Thanks, Kelly, for covering this extremely important story. I've been going to the Ecuadorian Amazon for the past five years, living with the Waorani in Yasuni Man Biosphere Reserve. I'm currently raising financing to complete a documentary film, "Yasuni Man," which will explore the issue in depth.

Check us out at: http://www.kickstarter.com/projects/2065152563
/yasuni-man-the-film

Folks can see some of my previous films here:
http://vimeo.com/user4719903

Posted by Ryan Killackey on 13 Sep 2010


This is a very important article by Kelly. I hope this will function as eye opener for those who are being invaded by oil companies for making millions of dollars. If we can succeed in keeping away the oil companies we may succeed in delaying the adverse impacts of climate change globally. I wish all the best to Kelly and hope others especially in the western world would be encouraged to under take similar steps.



Posted by Junaid Choudhury MF Yale 1982 on 16 Sep 2010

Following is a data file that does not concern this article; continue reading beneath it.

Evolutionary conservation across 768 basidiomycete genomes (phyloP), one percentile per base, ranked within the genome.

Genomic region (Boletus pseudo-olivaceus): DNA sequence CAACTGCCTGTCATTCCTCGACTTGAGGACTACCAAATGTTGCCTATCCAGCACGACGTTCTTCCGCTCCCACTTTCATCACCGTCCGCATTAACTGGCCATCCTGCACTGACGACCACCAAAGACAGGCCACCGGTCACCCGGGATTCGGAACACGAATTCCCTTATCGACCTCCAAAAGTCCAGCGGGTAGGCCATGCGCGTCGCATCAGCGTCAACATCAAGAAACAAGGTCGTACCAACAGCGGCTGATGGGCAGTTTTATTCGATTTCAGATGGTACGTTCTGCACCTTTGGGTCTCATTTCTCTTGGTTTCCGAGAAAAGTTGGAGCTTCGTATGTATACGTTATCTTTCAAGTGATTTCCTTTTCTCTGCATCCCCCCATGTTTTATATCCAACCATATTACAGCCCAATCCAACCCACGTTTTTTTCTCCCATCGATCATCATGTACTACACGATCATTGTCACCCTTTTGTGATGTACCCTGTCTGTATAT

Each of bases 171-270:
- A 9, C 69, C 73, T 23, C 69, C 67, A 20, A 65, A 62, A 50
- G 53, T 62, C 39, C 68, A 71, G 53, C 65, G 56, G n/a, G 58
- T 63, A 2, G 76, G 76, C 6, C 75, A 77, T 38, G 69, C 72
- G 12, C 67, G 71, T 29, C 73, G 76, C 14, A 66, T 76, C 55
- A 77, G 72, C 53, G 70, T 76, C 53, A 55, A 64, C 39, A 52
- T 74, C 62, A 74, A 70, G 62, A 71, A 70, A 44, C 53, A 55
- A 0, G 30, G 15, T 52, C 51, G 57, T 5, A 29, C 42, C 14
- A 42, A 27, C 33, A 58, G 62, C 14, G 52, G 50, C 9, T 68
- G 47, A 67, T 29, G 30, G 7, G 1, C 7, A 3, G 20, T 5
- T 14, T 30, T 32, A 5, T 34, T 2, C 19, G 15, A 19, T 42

Ecuador ROCKS!

Posted by Illiana Roesso on 27 Oct 2011


Comments have been closed on this feature.
kelly hearnABOUT THE AUTHOR
Kelly Hearn has written on national security and diplomacy as a staff writer for The Washington Times. His investigative reporting has been funded by The Pulitzer Center on Crisis Reporting, The Nation Institute, and the North American Congress on Latin America. His articles have appeared in The Washington Post, The Nation, National Geographic News, The Christian Science Monitor and The Virginia Quarterly Review. He received research support for reporting this article from The Nation Institute and the Puffin Foundation Investigative Fund.

 
 

RELATED ARTICLES


With Climate Change, a Terrifying
New Normal for Western Firefighters

In the last two decades, officials in Colorado have watched as massive, months-long wildfires have become a regular occurrence in their state. A Yale Environment 360 video goes onto the front lines with Colorado firefighters who describe what it’s like to continuously confront deadly blazes fueled by a hotter, drier climate.
READ MORE

The High Environmental Cost
Of Illicit Marijuana Cultivation